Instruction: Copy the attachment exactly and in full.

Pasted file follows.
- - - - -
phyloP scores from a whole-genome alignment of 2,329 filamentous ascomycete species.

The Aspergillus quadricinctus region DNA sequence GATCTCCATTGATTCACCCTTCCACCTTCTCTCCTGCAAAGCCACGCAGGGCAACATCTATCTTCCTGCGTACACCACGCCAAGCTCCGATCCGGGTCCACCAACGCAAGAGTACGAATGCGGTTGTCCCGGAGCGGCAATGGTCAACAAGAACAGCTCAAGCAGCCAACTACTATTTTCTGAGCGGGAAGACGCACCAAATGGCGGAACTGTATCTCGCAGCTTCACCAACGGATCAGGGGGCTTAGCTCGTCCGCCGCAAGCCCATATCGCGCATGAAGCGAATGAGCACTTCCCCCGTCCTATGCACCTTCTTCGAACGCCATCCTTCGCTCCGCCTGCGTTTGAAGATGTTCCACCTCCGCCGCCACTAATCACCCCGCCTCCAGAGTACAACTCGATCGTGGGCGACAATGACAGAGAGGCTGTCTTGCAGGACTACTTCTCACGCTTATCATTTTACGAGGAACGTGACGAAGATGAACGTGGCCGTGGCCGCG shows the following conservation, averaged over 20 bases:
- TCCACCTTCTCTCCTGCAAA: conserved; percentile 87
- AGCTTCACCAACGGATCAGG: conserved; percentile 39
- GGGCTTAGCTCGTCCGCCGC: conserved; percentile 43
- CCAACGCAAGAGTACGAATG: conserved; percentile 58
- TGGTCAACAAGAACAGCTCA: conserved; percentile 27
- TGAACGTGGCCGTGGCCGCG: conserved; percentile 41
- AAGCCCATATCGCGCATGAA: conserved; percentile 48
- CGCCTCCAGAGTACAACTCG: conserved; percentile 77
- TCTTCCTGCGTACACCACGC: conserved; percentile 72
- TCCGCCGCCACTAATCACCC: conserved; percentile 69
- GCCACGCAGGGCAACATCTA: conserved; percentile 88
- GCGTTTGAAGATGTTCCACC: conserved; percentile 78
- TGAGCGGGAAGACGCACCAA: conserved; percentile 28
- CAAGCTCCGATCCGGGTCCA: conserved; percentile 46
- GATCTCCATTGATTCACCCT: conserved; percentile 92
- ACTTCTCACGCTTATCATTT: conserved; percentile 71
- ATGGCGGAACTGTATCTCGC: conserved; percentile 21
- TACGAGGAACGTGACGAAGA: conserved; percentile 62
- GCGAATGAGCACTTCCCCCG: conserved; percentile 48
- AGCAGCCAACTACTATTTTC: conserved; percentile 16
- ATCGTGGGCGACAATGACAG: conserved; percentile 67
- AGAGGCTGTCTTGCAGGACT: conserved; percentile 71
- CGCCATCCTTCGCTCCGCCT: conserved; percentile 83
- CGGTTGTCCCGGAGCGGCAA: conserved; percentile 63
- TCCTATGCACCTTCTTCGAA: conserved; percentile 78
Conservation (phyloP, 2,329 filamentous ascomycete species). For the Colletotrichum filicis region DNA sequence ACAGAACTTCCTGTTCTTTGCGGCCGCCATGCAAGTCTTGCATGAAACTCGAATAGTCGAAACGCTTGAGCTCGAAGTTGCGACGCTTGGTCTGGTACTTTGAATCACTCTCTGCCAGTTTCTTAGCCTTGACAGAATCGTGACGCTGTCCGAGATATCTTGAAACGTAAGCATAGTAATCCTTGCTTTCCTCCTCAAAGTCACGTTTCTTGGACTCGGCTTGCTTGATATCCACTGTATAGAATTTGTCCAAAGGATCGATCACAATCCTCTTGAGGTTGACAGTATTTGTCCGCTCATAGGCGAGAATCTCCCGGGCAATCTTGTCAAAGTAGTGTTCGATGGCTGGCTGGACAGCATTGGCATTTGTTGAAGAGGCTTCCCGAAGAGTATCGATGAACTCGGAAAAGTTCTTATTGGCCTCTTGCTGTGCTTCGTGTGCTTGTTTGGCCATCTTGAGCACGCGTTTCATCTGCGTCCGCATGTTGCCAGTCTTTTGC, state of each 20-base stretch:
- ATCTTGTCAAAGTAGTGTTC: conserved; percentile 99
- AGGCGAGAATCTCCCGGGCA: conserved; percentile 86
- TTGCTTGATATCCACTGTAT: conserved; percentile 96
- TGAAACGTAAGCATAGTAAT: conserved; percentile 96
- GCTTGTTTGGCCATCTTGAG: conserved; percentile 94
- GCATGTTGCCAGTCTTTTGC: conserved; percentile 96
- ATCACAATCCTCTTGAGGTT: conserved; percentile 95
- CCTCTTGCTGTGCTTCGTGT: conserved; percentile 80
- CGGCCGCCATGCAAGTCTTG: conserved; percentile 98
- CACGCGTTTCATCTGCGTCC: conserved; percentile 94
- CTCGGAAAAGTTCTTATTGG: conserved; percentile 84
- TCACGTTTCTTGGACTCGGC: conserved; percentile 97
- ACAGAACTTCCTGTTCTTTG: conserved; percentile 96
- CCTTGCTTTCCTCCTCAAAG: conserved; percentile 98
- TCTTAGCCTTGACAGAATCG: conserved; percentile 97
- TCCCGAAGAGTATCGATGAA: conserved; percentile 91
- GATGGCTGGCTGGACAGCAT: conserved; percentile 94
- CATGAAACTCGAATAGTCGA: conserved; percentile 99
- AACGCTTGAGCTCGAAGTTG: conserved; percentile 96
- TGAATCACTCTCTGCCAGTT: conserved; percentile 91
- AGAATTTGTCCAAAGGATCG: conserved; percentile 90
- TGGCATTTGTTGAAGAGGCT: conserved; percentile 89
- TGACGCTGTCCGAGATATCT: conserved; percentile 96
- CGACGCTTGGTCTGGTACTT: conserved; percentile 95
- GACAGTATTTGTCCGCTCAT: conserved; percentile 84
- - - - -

phyloP scores from a whole-genome alignment of 2,329 filamentous ascomycete species.

The Aspergillus quadricinctus region DNA sequence GATCTCCATTGATTCACCCTTCCACCTTCTCTCCTGCAAAGCCACGCAGGGCAACATCTATCTTCCTGCGTACACCACGCCAAGCTCCGATCCGGGTCCACCAACGCAAGAGTACGAATGCGGTTGTCCCGGAGCGGCAATGGTCAACAAGAACAGCTCAAGCAGCCAACTACTATTTTCTGAGCGGGAAGACGCACCAAATGGCGGAACTGTATCTCGCAGCTTCACCAACGGATCAGGGGGCTTAGCTCGTCCGCCGCAAGCCCATATCGCGCATGAAGCGAATGAGCACTTCCCCCGTCCTATGCACCTTCTTCGAACGCCATCCTTCGCTCCGCCTGCGTTTGAAGATGTTCCACCTCCGCCGCCACTAATCACCCCGCCTCCAGAGTACAACTCGATCGTGGGCGACAATGACAGAGAGGCTGTCTTGCAGGACTACTTCTCACGCTTATCATTTTACGAGGAACGTGACGAAGATGAACGTGGCCGTGGCCGCG shows the following conservation, averaged over 20 bases:
- TCCACCTTCTCTCCTGCAAA: conserved; percentile 87
- AGCTTCACCAACGGATCAGG: conserved; percentile 39
- GGGCTTAGCTCGTCCGCCGC: conserved; percentile 43
- CCAACGCAAGAGTACGAATG: conserved; percentile 58
- TGGTCAACAAGAACAGCTCA: conserved; percentile 27
- TGAACGTGGCCGTGGCCGCG: conserved; percentile 41
- AAGCCCATATCGCGCATGAA: conserved; percentile 48
- CGCCTCCAGAGTACAACTCG: conserved; percentile 77
- TCTTCCTGCGTACACCACGC: conserved; percentile 72
- TCCGCCGCCACTAATCACCC: conserved; percentile 69
- GCCACGCAGGGCAACATCTA: conserved; percentile 88
- GCGTTTGAAGATGTTCCACC: conserved; percentile 78
- TGAGCGGGAAGACGCACCAA: conserved; percentile 28
- CAAGCTCCGATCCGGGTCCA: conserved; percentile 46
- GATCTCCATTGATTCACCCT: conserved; percentile 92
- ACTTCTCACGCTTATCATTT: conserved; percentile 71
- ATGGCGGAACTGTATCTCGC: conserved; percentile 21
- TACGAGGAACGTGACGAAGA: conserved; percentile 62
- GCGAATGAGCACTTCCCCCG: conserved; percentile 48
- AGCAGCCAACTACTATTTTC: conserved; percentile 16
- ATCGTGGGCGACAATGACAG: conserved; percentile 67
- AGAGGCTGTCTTGCAGGACT: conserved; percentile 71
- CGCCATCCTTCGCTCCGCCT: conserved; percentile 83
- CGGTTGTCCCGGAGCGGCAA: conserved; percentile 63
- TCCTATGCACCTTCTTCGAA: conserved; percentile 78
Conservation (phyloP, 2,329 filamentous ascomycete species). For the Colletotrichum filicis region DNA sequence ACAGAACTTCCTGTTCTTTGCGGCCGCCATGCAAGTCTTGCATGAAACTCGAATAGTCGAAACGCTTGAGCTCGAAGTTGCGACGCTTGGTCTGGTACTTTGAATCACTCTCTGCCAGTTTCTTAGCCTTGACAGAATCGTGACGCTGTCCGAGATATCTTGAAACGTAAGCATAGTAATCCTTGCTTTCCTCCTCAAAGTCACGTTTCTTGGACTCGGCTTGCTTGATATCCACTGTATAGAATTTGTCCAAAGGATCGATCACAATCCTCTTGAGGTTGACAGTATTTGTCCGCTCATAGGCGAGAATCTCCCGGGCAATCTTGTCAAAGTAGTGTTCGATGGCTGGCTGGACAGCATTGGCATTTGTTGAAGAGGCTTCCCGAAGAGTATCGATGAACTCGGAAAAGTTCTTATTGGCCTCTTGCTGTGCTTCGTGTGCTTGTTTGGCCATCTTGAGCACGCGTTTCATCTGCGTCCGCATGTTGCCAGTCTTTTGC, state of each 20-base stretch:
- ATCTTGTCAAAGTAGTGTTC: conserved; percentile 99
- AGGCGAGAATCTCCCGGGCA: conserved; percentile 86
- TTGCTTGATATCCACTGTAT: conserved; percentile 96
- TGAAACGTAAGCATAGTAAT: conserved; percentile 96
- GCTTGTTTGGCCATCTTGAG: conserved; percentile 94
- GCATGTTGCCAGTCTTTTGC: conserved; percentile 96
- ATCACAATCCTCTTGAGGTT: conserved; percentile 95
- CCTCTTGCTGTGCTTCGTGT: conserved; percentile 80
- CGGCCGCCATGCAAGTCTTG: conserved; percentile 98
- CACGCGTTTCATCTGCGTCC: conserved; percentile 94
- CTCGGAAAAGTTCTTATTGG: conserved; percentile 84
- TCACGTTTCTTGGACTCGGC: conserved; percentile 97
- ACAGAACTTCCTGTTCTTTG: conserved; percentile 96
- CCTTGCTTTCCTCCTCAAAG: conserved; percentile 98
- TCTTAGCCTTGACAGAATCG: conserved; percentile 97
- TCCCGAAGAGTATCGATGAA: conserved; percentile 91
- GATGGCTGGCTGGACAGCAT: conserved; percentile 94
- CATGAAACTCGAATAGTCGA: conserved; percentile 99
- AACGCTTGAGCTCGAAGTTG: conserved; percentile 96
- TGAATCACTCTCTGCCAGTT: conserved; percentile 91
- AGAATTTGTCCAAAGGATCG: conserved; percentile 90
- TGGCATTTGTTGAAGAGGCT: conserved; percentile 89
- TGACGCTGTCCGAGATATCT: conserved; percentile 96
- CGACGCTTGGTCTGGTACTT: conserved; percentile 95
- GACAGTATTTGTCCGCTCAT: conserved; percentile 84